first_imgOver the next two weeks, South Africans can phone their views to 083 900 WITHU (94848) or sms WITH U to 32310 or log into www.itstartswithyou.co.za to leave comments. Other phases of the campaign will be unveiled in due course.The IMC will then collate the myriad of feedback and views that South Africans are expected to express. It will then divide the citizens’ wishes into different categories before feeding it back to the nation through an extended advertising campaign – the overall aim being to inspire South Africans to take action to make this vision a reality.Moeketsi Mosola, IMC acting CEO, says that “the campaign is about social conversations, difficult or easy. This is the beginning of a journey for the country”.Mosola hopes that the campaign will inspire the nation to begin to make positive change towards the future we all want to create as South Africans. He added that the campaign starts with each of us making a small change in our lives. “We should all not buy stolen goods, not bribe policemen, we should vote, pay taxes, be good hosts when tourists come to our country – so that we can all begin to be the drivers of change.”Whilst this campaign is a stand-alone, it also feeds into the broader ‘Movement for Good…It starts with you’, which is countrywide network of organisations that have come together to inspire and mobilise South Africans to become active citizens for good. The IMC is partnering with various organisations all of whom have the common goal of creating a better South Africa (Movement for Good). South Africans can join the movement by sms-ing “Good” and their name to 32197 or by logging into www.itstartswithyou.co.za.Sophie Masipa, IMC Marketing Manager explains: “Our campaign aims to inspire citizens to take a collective view around what we see as a South Africa we want to live in, achieving this reality will mean each one of us must participate. It is also to say that no matter how insignificant you think you or your actions may be, every little bit makes a difference, and if we can mobilise the collective, we can make a substantial difference”.The IMC is already instilling a sense of pride and galvanising patriotism by showcasing 90 minutes snippets on eTV’s sunrise programme during Wednesdays and Thursdays. Through these inspirational pieces of work the IMC is demonstrating that individuals efforts can collectively began to change our country in alignment with people’s wishes of a South Africa they want to live in. Details of the community radio stations involvement, which will allow for a free toll-free for expression of an envisaged future, will be revealed during the week.EndsIssued by Meropa Communications on behalf of the International Marketing Council, custodian of Brand South Africa.For more information contact:Mr Gosebo MathopeSenior Manager: Media RelationsInternational Marketing CouncilTel: 011 482 0122Email: [email protected] Candi MataveleMeropa CommunicationsTel: 011 772 1000Email: [email protected]last_img read more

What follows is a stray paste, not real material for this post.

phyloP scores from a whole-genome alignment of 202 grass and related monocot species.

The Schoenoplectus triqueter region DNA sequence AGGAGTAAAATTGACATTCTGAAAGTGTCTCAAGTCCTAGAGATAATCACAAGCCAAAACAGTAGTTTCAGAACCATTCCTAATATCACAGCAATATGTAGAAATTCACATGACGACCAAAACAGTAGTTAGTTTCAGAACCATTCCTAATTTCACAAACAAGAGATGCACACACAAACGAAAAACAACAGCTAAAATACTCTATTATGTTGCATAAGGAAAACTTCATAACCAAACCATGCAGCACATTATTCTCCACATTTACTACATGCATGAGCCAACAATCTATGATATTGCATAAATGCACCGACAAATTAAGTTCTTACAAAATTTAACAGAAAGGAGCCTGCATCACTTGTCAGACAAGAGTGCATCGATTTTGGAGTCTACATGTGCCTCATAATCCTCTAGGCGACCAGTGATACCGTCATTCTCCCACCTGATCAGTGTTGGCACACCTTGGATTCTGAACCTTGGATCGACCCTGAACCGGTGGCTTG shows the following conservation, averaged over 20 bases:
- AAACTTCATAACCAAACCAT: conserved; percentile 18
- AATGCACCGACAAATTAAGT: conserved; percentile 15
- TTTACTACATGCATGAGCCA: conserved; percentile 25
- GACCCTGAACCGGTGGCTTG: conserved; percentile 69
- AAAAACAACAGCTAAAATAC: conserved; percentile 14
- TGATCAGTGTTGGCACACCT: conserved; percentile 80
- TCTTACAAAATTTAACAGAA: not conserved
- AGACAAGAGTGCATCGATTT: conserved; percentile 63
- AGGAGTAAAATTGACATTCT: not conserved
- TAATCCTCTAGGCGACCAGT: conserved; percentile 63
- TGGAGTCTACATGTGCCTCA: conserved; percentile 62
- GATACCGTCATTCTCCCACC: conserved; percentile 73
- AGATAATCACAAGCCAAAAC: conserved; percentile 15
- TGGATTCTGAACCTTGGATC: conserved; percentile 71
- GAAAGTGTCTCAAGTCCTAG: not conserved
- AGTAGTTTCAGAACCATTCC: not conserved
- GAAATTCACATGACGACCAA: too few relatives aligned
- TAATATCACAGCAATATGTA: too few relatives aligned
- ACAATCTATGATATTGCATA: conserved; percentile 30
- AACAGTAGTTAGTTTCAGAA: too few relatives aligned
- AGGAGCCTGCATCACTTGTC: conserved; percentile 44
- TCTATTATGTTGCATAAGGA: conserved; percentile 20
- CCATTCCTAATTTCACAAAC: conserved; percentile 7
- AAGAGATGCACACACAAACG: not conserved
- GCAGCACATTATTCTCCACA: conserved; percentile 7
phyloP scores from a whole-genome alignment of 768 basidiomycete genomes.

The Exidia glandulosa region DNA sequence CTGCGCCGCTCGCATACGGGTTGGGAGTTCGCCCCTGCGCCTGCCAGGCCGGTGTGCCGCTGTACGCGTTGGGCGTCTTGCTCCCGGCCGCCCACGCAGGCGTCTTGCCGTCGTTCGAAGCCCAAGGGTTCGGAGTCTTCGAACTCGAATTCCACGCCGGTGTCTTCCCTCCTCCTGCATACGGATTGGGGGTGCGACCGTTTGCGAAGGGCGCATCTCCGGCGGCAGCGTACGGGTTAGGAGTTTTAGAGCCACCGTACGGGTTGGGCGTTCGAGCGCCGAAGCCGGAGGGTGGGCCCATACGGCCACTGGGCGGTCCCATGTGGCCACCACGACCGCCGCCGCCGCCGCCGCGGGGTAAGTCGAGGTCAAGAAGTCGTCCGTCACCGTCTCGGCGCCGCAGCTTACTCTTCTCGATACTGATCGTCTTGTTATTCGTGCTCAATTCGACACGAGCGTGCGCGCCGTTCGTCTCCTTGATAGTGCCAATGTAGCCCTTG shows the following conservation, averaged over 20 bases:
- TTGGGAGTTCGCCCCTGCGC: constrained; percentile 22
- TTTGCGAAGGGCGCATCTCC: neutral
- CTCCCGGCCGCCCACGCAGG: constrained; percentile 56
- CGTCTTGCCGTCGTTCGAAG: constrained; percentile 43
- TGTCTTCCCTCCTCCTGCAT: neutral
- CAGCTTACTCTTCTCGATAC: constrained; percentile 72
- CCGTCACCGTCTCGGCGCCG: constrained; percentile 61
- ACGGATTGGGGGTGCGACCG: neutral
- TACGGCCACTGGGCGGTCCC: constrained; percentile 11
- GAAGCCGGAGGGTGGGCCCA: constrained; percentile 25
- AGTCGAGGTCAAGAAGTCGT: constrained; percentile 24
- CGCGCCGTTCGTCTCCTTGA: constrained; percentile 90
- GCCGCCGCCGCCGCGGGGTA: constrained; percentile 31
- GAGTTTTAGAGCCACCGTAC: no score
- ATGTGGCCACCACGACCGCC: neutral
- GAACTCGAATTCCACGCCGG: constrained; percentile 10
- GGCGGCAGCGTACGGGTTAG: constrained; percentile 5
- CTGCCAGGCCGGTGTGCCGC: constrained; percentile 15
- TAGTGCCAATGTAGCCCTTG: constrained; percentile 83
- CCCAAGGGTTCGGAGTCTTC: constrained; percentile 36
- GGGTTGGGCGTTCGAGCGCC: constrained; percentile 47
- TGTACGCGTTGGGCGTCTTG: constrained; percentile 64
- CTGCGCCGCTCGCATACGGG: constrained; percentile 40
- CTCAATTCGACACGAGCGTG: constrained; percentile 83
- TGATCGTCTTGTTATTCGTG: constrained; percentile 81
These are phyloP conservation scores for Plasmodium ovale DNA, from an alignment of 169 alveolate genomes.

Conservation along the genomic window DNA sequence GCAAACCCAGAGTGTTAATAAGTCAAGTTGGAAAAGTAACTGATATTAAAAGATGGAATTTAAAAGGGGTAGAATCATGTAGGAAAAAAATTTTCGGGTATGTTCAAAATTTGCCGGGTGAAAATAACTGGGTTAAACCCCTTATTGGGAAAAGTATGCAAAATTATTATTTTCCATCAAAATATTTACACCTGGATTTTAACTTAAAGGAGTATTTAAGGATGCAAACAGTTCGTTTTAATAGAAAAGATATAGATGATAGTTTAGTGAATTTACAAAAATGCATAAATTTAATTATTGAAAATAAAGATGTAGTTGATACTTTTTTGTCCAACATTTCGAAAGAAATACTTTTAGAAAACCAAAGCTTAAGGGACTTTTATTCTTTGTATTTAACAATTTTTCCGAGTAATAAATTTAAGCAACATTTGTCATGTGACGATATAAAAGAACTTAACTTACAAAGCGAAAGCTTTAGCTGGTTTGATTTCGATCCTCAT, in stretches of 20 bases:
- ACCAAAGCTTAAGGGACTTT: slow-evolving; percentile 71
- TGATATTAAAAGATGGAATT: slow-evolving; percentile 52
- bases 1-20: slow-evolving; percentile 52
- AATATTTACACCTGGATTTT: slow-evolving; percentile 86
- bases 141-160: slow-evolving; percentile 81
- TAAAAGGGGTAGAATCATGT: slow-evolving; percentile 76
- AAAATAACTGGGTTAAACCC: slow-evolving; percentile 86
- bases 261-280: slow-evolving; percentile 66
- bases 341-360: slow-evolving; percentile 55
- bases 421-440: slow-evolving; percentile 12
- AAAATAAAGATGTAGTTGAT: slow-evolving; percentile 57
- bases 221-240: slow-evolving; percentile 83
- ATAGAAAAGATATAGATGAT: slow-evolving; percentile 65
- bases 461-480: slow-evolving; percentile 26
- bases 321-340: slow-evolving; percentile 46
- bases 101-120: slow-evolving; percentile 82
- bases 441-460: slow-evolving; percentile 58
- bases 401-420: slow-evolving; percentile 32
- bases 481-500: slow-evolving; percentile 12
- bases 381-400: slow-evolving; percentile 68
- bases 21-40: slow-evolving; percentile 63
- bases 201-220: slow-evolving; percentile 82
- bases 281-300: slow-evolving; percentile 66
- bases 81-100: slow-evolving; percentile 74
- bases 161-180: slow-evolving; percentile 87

Death By Smartphone: How Mobile Photography Helped Kill Kodak